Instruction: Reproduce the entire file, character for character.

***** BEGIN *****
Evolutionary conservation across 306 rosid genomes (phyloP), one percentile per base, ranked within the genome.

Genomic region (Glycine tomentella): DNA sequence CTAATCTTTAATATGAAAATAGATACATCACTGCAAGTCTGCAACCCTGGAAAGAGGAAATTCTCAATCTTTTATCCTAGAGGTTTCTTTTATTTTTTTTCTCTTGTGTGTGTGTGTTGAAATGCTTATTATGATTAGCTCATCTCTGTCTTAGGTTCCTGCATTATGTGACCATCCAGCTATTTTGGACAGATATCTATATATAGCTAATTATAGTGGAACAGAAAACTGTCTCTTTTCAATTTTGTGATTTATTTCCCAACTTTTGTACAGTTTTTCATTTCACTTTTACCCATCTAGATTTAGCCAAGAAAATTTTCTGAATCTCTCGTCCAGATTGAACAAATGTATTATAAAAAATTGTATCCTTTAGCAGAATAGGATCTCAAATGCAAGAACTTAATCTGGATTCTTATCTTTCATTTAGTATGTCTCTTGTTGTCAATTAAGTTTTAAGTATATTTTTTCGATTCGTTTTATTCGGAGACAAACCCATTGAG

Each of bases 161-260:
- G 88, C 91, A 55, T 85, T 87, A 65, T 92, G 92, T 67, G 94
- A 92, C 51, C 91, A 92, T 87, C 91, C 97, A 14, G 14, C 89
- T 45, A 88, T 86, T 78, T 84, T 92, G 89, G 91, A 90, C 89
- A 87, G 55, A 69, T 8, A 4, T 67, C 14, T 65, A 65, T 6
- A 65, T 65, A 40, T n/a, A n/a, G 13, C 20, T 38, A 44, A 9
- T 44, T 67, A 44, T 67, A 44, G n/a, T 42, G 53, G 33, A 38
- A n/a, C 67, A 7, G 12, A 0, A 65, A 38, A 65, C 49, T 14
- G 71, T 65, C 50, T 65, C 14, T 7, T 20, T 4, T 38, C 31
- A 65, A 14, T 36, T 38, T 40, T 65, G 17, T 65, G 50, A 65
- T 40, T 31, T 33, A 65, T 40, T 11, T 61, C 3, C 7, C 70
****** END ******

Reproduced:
Evolutionary conservation across 306 rosid genomes (phyloP), one percentile per base, ranked within the genome.

Genomic region (Glycine tomentella): DNA sequence CTAATCTTTAATATGAAAATAGATACATCACTGCAAGTCTGCAACCCTGGAAAGAGGAAATTCTCAATCTTTTATCCTAGAGGTTTCTTTTATTTTTTTTCTCTTGTGTGTGTGTGTTGAAATGCTTATTATGATTAGCTCATCTCTGTCTTAGGTTCCTGCATTATGTGACCATCCAGCTATTTTGGACAGATATCTATATATAGCTAATTATAGTGGAACAGAAAACTGTCTCTTTTCAATTTTGTGATTTATTTCCCAACTTTTGTACAGTTTTTCATTTCACTTTTACCCATCTAGATTTAGCCAAGAAAATTTTCTGAATCTCTCGTCCAGATTGAACAAATGTATTATAAAAAATTGTATCCTTTAGCAGAATAGGATCTCAAATGCAAGAACTTAATCTGGATTCTTATCTTTCATTTAGTATGTCTCTTGTTGTCAATTAAGTTTTAAGTATATTTTTTCGATTCGTTTTATTCGGAGACAAACCCATTGAG

Each of bases 161-260:
- G 88, C 91, A 55, T 85, T 87, A 65, T 92, G 92, T 67, G 94
- A 92, C 51, C 91, A 92, T 87, C 91, C 97, A 14, G 14, C 89
- T 45, A 88, T 86, T 78, T 84, T 92, G 89, G 91, A 90, C 89
- A 87, G 55, A 69, T 8, A 4, T 67, C 14, T 65, A 65, T 6
- A 65, T 65, A 40, T n/a, A n/a, G 13, C 20, T 38, A 44, A 9
- T 44, T 67, A 44, T 67, A 44, G n/a, T 42, G 53, G 33, A 38
- A n/a, C 67, A 7, G 12, A 0, A 65, A 38, A 65, C 49, T 14
- G 71, T 65, C 50, T 65, C 14, T 7, T 20, T 4, T 38, C 31
- A 65, A 14, T 36, T 38, T 40, T 65, G 17, T 65, G 50, A 65
- T 40, T 31, T 33, A 65, T 40, T 11, T 61, C 3, C 7, C 70